Leeds Inventors Group 20-02-08 “Insuring Your Invention” Mark Philmore of MFL LtdMark is a Chartered Insurance Broker and through the services of MFL Science & Technology Insurance Brokers attempts to, as he put it, “level the playing field”.Mark pointed out that the presence of Intellectual Property (IP) – patents, trade marks, designs and copyright – significantly increases the value of a business. However, exploiting an idea will always involve risk. If a patent is infringed and it goes to court, costs can be substantial – fromtens of thousands to, in some cases, a million. Having IP insurance can help put off infringers – it lets them know that you intend to assert your rights. And if the case does go to court it means that the individual or small company has a better chance of fighting off a larger company with substantial resources.Mark went through the various options for cover from self-insuring to the most expensive “After the event” cover. He also explained that any claim would be carefully assessed by the insurer. There will always be a clause which states that costs will be covered if there is a chance of winning the case. If it looks like there’s no chance they won’t do it. It’s normal in these situations to get opinions from IP lawyers.IP insurance plays a significant part in the process of protecting a new product or service but it is one that is frequently overlooked.

Graham Whitby - Leeds Inventors Group 16/1/08

Graham Whitby - Leeds Inventors Group 16/1/08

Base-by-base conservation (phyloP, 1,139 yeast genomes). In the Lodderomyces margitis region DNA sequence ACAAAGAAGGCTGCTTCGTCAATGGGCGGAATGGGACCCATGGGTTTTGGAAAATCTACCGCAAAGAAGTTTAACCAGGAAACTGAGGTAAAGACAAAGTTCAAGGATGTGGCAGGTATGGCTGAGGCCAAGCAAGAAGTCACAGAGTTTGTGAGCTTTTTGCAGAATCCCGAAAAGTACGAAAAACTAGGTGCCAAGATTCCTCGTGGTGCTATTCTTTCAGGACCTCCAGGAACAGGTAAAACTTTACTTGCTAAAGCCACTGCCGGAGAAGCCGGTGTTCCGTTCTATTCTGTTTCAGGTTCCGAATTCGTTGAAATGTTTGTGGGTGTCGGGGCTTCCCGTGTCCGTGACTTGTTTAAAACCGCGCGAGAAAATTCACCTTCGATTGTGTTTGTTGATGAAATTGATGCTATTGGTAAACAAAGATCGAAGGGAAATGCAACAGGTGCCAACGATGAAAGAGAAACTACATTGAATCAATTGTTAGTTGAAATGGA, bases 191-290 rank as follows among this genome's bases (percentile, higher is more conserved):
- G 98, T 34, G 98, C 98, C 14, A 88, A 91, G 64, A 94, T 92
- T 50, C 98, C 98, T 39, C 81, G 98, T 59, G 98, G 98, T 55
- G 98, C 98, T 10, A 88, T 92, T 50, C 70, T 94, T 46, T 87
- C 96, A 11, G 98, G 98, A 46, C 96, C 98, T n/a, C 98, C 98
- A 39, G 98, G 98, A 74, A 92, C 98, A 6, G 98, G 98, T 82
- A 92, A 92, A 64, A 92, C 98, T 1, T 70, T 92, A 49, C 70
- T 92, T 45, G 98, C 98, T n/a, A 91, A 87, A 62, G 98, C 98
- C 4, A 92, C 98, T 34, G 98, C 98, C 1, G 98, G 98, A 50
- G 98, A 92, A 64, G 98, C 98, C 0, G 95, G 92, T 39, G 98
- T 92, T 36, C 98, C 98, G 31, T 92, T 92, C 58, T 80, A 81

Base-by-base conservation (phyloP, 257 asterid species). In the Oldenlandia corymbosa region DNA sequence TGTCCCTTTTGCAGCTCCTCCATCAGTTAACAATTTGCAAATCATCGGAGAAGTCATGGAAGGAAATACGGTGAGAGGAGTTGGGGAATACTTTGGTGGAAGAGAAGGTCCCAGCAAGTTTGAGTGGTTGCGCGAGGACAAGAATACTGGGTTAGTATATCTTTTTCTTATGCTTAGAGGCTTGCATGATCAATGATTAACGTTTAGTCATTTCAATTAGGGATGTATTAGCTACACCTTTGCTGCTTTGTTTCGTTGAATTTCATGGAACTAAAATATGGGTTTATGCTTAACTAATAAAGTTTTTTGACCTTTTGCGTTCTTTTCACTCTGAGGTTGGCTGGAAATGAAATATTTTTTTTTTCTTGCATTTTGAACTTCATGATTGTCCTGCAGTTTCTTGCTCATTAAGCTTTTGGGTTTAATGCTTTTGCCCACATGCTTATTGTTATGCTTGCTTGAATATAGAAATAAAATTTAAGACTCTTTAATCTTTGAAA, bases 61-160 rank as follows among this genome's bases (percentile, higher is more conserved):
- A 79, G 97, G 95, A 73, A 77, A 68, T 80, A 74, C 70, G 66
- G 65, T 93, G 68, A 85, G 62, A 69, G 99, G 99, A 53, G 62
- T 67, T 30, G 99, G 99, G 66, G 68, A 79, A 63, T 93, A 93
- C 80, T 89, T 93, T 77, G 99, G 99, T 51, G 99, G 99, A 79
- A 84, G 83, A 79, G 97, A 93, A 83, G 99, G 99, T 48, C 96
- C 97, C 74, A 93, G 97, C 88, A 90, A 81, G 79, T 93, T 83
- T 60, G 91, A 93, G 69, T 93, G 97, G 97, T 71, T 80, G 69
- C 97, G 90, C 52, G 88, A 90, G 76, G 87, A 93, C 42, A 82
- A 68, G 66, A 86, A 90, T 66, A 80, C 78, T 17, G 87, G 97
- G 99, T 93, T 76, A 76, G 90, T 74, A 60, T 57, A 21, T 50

Out of the Dragons’ Den Yorkshire entrepreneur Graham Whitby shot to fame when he appeared on BBC2’s popular Dragons’ Den. In January he was guest speaker at the Inventors Group and entertained a large audience with descriptions of his experiences.Graham told how he had worked in product manufacturing for 20 years before he met inventor Barry Haigh who had developed a device for rocking babies to sleep. The device comprised a base plate with an oscillating roller onto which could be placed the wheels of a pram or pushchair. The gentle motion produced by the “Baby Dream Machine” lulls the child to sleep. Graham could see the potential of the product and the two of them began working together.Having applied for a patent they began publicising the “Baby Dream Machine”, attending such events as “Venturefest” and getting onto the local “Calendar “ news programme. As a result of this they got a call from the BBC in London asking if they would be interested in being involved in a new television show (which would become Dragons’ Den).Graham described the numerous trips to London and the hours spent waiting around before finally getting to present their product to the Dragons. Their presentation didn’t go well and he said it was a perfect example of how not to do a pitch. However, because they messed it up it has been shown repeatedly on TV and therefore generated a great deal of publicity for the product! Each time the show is repeated sales of the product shoot up.Although the Dragons liked the product Graham and Barry decided to go it alone, and have built an international business selling the Baby Dream Machine.Graham is now developing further products, including an electric temperature control unit for a bath which maintains water temperature at a comfortable level for as long as required.He admitted that when he began developing new products he had no clear idea of where he was going with them and had no detailed plans in place. This is a common problem with inventors – they often don’t know where their product fits in to the market or whether anyone will be interested in them. And yet they are so confident that they have a worthwhile idea that they spend a lot of money on it – sometimes tens of thousands – and keep on spending.Graham cited a number of challenges to any inventor, such as the high cost of international patents, development costs and the importance of patent insurance to help cope with the possibility of infringement cases. But he believes that selling the product and finding a route to market is always the hardest part.http://www.naturalsleepinnovations.co.uk/http://www.thermassure.co.uk/